I’m an extraordinarily frugal person, but my one weakness is eating out at restaurants. There are only so many times that I feel like cooking and cleaning, and there are some dishes that I can only get at my favorite restaurants. Though menu prices are getting expensive, I’ve found enough tricks to save big at restaurants, and I never pay full price.
Some might tell you to just skip appetizers, cut out alcohol, and never indulge in dessert. But you can enjoy a few courses and even a glass of wine if you have the right tools. My goal is to show you how get the most out of your meal, not the least. If you’re looking for a filling meal, an enjoyable evening, and most importantly, great value, check out these nine sources.
1. Restaurant’s Websites
Restaurant websites used to be among the least professional sites out there. Now, from local establishments to chains, most places are investing in robust websites with experiences almost as enjoyable as being at the restaurant in person. In fact, many restaurant websites offer deals right there for you to print or access from your smartphone.
Don’t miss out on this simple opportunity to find happy hour specials, dinner deals, and special events that aren’t publicized elsewhere. Before you head out to try a new place or hit your favorite hangout, check the site. And sign up for their email list to get alerts about exclusive discounts and deals.
Lastly, see if your restaurant has a frequent diner program. You might be surprised how many restaurants are part of corporate families and partnerships, and the more restaurants you find in the same program, the more quickly you’ll rack up the points for free meals and discounts.
2. Local Events and Festivals
Every year, my hometown of Denver has a “Restaurant Week,” when hundreds of local eateries offer a fixed menu for two for only $52.80. Plenty of cities have these similar large-scale events, although here in the Mile High City we’re the only ones who charge a penny per foot.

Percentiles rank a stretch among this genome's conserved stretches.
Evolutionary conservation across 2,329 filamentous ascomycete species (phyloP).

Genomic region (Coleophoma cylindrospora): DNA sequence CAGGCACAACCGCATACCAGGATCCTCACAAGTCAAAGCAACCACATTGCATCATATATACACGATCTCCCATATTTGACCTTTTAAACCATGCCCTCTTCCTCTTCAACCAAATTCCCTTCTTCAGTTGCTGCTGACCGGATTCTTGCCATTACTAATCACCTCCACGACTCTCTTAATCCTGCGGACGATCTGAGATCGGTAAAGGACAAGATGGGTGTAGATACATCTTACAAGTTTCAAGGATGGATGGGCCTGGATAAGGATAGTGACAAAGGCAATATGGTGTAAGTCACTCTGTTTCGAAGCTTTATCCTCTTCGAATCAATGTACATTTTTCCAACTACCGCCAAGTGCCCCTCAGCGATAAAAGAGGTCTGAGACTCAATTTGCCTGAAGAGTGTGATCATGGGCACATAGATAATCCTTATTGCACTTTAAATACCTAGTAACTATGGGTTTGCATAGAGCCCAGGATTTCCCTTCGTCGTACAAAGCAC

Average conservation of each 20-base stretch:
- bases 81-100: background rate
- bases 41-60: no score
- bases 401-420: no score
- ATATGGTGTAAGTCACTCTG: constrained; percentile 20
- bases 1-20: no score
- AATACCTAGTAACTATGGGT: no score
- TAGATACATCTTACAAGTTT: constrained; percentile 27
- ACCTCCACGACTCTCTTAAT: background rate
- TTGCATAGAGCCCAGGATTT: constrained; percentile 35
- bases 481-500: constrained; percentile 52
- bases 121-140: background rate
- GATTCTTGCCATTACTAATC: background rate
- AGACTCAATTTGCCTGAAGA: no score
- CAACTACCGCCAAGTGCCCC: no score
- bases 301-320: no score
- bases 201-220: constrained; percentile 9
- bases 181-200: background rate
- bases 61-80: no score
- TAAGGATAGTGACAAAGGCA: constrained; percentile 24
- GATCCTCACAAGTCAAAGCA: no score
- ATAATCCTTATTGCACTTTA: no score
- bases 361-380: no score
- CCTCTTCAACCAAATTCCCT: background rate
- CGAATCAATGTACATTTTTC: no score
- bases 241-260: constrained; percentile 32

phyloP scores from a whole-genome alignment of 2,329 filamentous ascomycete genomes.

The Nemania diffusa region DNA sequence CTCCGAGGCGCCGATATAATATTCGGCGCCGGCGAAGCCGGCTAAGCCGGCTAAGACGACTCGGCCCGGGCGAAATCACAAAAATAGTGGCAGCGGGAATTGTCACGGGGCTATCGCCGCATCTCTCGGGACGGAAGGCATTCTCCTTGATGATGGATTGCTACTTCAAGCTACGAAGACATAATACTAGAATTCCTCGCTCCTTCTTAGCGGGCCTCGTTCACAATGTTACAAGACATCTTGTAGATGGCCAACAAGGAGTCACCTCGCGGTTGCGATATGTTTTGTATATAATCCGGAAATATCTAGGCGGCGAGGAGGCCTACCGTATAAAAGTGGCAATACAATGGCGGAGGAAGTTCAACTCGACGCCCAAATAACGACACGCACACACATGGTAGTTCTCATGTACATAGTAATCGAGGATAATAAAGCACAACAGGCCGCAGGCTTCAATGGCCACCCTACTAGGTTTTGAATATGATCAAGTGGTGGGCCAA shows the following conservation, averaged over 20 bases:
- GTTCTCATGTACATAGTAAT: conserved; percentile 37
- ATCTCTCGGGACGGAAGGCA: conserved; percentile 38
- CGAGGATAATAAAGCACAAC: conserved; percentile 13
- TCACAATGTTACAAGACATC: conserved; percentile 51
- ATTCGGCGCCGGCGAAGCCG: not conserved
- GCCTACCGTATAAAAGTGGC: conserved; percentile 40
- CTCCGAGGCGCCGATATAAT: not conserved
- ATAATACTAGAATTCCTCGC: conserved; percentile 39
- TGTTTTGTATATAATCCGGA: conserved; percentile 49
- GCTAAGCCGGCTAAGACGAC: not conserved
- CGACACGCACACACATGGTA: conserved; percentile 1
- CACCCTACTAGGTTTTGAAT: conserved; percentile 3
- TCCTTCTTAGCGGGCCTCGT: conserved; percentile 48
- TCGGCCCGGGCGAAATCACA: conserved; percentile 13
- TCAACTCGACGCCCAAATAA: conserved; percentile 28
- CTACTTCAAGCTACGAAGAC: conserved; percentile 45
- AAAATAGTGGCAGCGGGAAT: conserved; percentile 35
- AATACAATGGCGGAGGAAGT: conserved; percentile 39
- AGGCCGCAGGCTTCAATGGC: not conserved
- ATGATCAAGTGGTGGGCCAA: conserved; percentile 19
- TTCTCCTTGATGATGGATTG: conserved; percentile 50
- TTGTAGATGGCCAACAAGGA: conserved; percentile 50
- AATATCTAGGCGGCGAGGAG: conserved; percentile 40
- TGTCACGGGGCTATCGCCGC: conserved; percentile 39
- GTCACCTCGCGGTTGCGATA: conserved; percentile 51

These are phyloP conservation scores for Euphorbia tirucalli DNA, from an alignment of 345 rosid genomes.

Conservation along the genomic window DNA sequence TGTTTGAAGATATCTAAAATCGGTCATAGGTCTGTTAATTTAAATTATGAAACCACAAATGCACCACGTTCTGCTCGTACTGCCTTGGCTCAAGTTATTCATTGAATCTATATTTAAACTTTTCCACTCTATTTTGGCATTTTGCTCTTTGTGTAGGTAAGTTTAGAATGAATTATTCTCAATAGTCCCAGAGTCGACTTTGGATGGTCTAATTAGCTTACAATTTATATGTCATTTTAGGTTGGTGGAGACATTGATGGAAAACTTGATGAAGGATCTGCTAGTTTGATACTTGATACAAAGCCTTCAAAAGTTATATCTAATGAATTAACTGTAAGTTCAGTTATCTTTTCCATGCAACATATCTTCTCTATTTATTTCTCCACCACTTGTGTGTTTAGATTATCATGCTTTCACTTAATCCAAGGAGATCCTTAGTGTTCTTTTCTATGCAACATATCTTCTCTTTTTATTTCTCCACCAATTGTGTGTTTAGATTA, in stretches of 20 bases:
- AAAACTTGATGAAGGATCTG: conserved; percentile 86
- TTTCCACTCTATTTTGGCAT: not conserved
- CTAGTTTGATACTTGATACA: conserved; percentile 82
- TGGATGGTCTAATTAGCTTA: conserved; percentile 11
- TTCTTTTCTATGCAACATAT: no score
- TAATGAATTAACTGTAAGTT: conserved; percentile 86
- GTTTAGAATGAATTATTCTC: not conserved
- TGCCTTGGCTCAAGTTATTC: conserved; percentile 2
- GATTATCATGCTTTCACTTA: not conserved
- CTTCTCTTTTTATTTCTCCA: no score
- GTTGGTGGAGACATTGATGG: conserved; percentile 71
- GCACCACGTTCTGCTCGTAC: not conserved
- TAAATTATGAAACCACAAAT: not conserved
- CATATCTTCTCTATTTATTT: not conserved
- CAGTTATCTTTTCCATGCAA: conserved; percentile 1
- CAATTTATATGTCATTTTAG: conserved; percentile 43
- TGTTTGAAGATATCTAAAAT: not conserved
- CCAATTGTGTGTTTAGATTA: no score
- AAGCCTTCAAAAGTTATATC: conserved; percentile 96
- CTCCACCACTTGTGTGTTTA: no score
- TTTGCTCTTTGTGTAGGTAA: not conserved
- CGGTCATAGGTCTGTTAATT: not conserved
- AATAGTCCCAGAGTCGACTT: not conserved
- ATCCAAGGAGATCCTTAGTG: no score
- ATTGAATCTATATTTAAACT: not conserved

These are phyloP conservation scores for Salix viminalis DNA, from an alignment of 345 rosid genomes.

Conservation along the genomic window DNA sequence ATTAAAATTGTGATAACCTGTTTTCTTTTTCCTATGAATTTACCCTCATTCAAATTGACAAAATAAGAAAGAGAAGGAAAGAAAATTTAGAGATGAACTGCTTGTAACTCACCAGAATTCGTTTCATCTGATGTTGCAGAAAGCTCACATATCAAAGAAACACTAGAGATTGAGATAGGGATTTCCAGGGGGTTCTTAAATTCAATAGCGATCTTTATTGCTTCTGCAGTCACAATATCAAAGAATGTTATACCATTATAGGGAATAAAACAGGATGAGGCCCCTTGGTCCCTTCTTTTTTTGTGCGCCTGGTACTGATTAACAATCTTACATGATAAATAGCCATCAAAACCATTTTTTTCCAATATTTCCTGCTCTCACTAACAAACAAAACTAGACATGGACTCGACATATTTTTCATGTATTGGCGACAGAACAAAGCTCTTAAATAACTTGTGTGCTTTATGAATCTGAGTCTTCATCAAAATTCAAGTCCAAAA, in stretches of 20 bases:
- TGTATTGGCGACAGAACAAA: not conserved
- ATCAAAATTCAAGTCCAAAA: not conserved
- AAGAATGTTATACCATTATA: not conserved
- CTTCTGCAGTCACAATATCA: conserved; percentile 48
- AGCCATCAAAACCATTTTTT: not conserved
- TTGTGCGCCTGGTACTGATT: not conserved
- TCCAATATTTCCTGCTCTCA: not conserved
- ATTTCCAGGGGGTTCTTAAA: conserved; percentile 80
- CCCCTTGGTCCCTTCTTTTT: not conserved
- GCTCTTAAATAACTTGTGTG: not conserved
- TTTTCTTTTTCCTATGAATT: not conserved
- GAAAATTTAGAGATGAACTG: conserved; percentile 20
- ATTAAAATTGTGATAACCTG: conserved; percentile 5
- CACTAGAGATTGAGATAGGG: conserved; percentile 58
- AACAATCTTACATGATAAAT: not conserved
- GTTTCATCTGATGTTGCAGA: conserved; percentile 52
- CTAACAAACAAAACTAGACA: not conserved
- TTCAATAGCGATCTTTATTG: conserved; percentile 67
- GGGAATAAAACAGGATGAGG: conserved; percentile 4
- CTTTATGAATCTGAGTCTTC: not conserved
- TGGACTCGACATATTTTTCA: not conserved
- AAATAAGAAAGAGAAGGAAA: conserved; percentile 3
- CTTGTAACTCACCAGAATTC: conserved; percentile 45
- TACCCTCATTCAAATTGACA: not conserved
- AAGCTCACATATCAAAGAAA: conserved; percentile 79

To take advantage of these offers, we normally pick out the most expensive places that we couldn’t ordinarily afford to visit. While we still pay more than $60 after tax and tip, we receive meals that would normally cost over $150. It makes our splurge feel a lot less guilty when we know we’re getting a fine meal at great value.
Also, when spring and summer come around, keep an eye out for outdoor festivals featuring your favorite local restaurants. They’ll offer free meals and experiment with new dishes at some amazing outdoor events.
3. Entertainment Book and Card
The Entertainment Book is a thick coupon collection, and most charities sell it for around $20. They print dozens of editions focusing on all major cities and many small- to medium-sized markets too. The coupons are valuable, and it only takes a few simple nights out for the book to pay for itself.
Perhaps more importantly, the book comes with a dining card that’s good for two-for-one offers at a few dozen restaurants in your area. Using this card, it is not difficult to buy dinner for two at a pretty nice restaurant for the price of fast food.
4. Alternative Weekly Papers
Every major city has a free alternative weekly paper, and some have more than one. Even if the headlines don’t draw your attention, grab a copy anyway. The restaurant advertisements alone will be worth your time. Most publishers of these weekly publications offer restaurants low rates on ads, making it easier for large and small establishments to let you know about great deals that you won’t find in your town’s daily paper.
Many savvy diners already know about Restaurant.com, the website that sells dining gift certificates at a fraction of their value. Even if you’ve been using Restaurant.com already, you should still explore some new tricks to maximize the value of their deals. For example, signing up for their email list gets you access to discounts on the site’s already low prices. You can get a $25 gift certificate that normally sells on the site for $10 for a price as low as $2 through the newsletter.